Eliding democracy

There is little debate on one of the most important reforms to affect the United Kingdom, namely, the establishment of a Supreme Court. This will not really be the supreme court, since that will be the European Court, located in Brussels. Nevertheless, the separation of the judiciary from the legislature poses an unprecedented challenge to parliamentary sovereignty. This completes the work that entry into Europe started in 1973, neutering Parliament and hollowing out our elected representatives.

Bodies with power look for monuments to represent themselves. Labour's constitutional reform, with its new memorials to Scottish and Welsh subsidy, prove equal to the task. The Supreme Court will be located in the Guildhall on Parliament Square, an imposing facade at the heart of our democracy, whilst the internal Gothic courts will be renovated. The original plans were alarming:

The Pugin interiors of the Houses of Parliament have been restored with infinite care and pride over more than 20 years. Yet just across Parliament Square the Department of Constitutional Affairs is proposing to strip out Gothic Revival interiors of equal quality and completeness for the proposed new Supreme Court.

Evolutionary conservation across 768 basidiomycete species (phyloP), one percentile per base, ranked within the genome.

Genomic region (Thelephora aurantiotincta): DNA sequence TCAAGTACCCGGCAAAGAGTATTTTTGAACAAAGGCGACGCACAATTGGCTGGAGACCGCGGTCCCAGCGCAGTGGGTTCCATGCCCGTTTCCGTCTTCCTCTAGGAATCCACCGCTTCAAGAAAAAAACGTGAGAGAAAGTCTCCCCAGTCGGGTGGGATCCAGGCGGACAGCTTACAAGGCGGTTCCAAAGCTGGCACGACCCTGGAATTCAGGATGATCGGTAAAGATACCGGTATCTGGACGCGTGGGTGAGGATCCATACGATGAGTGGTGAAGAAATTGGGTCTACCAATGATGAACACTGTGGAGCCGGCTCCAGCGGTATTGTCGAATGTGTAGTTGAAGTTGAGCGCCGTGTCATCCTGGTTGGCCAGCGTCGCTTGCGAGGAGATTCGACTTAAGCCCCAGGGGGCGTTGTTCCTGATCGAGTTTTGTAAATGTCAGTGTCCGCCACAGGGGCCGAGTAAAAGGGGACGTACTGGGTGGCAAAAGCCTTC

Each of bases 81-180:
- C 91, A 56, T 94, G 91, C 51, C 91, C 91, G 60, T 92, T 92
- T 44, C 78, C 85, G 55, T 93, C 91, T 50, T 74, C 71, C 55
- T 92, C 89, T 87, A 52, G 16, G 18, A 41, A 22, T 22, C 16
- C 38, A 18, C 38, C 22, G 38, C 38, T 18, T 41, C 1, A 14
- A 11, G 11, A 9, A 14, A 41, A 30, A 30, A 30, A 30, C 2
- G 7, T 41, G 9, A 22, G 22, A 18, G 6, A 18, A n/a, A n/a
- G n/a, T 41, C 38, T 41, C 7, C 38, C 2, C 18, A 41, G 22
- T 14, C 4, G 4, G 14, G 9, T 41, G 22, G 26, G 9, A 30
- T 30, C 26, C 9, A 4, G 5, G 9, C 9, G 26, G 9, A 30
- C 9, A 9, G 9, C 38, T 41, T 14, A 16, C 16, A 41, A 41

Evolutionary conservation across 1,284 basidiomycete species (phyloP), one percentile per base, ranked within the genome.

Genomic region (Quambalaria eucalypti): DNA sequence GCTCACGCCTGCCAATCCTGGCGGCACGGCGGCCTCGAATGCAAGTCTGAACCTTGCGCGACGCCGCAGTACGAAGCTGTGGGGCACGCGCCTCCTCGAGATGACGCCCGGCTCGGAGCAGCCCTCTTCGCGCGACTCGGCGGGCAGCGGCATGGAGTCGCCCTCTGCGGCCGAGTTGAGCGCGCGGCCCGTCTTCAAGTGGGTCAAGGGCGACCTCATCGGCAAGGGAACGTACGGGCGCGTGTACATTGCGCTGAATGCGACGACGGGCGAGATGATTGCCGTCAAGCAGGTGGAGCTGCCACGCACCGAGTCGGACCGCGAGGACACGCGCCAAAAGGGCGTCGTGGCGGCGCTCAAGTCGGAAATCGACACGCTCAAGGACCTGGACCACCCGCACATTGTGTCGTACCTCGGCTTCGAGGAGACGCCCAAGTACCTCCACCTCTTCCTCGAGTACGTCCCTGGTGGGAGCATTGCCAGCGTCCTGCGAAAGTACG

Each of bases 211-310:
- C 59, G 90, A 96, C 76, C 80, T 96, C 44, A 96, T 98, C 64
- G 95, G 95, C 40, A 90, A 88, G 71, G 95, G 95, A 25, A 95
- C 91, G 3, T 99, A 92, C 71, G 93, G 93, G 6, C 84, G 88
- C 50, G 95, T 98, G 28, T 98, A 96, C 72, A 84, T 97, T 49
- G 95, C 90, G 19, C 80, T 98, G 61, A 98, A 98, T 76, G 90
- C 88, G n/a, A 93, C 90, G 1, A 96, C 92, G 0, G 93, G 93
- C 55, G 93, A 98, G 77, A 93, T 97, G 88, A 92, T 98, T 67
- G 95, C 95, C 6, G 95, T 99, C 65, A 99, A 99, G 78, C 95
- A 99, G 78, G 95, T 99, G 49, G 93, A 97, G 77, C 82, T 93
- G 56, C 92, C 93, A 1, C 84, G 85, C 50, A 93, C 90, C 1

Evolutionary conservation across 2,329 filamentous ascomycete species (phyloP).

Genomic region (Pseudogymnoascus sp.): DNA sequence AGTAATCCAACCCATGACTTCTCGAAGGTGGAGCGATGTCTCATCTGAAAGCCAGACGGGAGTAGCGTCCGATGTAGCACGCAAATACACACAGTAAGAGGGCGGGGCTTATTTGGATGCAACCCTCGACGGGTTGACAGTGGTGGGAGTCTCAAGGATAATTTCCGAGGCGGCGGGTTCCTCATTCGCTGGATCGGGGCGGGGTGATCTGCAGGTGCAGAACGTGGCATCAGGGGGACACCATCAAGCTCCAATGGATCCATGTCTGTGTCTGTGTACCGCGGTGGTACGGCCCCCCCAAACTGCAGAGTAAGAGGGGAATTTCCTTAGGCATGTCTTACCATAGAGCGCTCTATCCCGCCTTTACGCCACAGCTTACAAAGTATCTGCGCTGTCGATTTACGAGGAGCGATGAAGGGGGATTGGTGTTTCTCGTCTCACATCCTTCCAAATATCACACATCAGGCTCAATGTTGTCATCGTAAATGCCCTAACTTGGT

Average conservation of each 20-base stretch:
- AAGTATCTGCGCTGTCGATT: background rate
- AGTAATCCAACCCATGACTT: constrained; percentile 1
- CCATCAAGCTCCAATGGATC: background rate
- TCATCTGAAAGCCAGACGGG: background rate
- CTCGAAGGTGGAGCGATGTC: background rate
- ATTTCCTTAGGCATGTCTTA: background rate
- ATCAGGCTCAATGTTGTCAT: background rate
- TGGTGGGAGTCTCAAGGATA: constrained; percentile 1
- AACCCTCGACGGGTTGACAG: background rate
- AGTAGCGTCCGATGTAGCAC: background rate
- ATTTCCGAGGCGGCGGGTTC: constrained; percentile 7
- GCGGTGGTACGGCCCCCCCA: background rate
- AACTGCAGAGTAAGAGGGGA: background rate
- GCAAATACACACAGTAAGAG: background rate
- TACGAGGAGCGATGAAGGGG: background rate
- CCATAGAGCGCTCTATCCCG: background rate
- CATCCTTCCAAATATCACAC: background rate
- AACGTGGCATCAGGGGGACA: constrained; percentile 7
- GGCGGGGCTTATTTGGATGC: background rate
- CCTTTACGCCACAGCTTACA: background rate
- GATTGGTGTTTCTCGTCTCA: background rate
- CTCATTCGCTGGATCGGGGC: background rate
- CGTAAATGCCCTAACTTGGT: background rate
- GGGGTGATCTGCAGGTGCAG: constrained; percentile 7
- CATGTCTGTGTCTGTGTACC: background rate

The vandalism is the greater as the building in question, the Middlesex Guildhall, is far from redundant and in intensive use as one of London’s busiest criminal courts, the purpose for which it was designed. Designed by JGS Gibson and completed in 1913 the Guildhall is the finest secular gothic revival building in the country.

It was restored, modernised and reopened by the Lord Chancellor in 1989. What the present Lord Chancellor proposes is a disgrace, an example of needless destruction and waste which no other owner of a listed building, public or private, would be allowed to contemplate.

Whilst in no wise a priest of buildings in aspic, does not the run of Gothic revival deserve a saviour. The renovation is retaining some aspects of the old building but the disparaging comments about the Guildhall being "cluttered and gloomy" demonstrate some of its charm. Is this not a metaphor for our Constitution, or perhaps Gordon Broon? Who prefers airy and empty buildings without content, except for dull architects who fall in love with emptiness and rename it a shaping, a space and a symbol.

Who doubts that the grandiose Guildhall will outshine the worthies that sit in appeal? We shall see.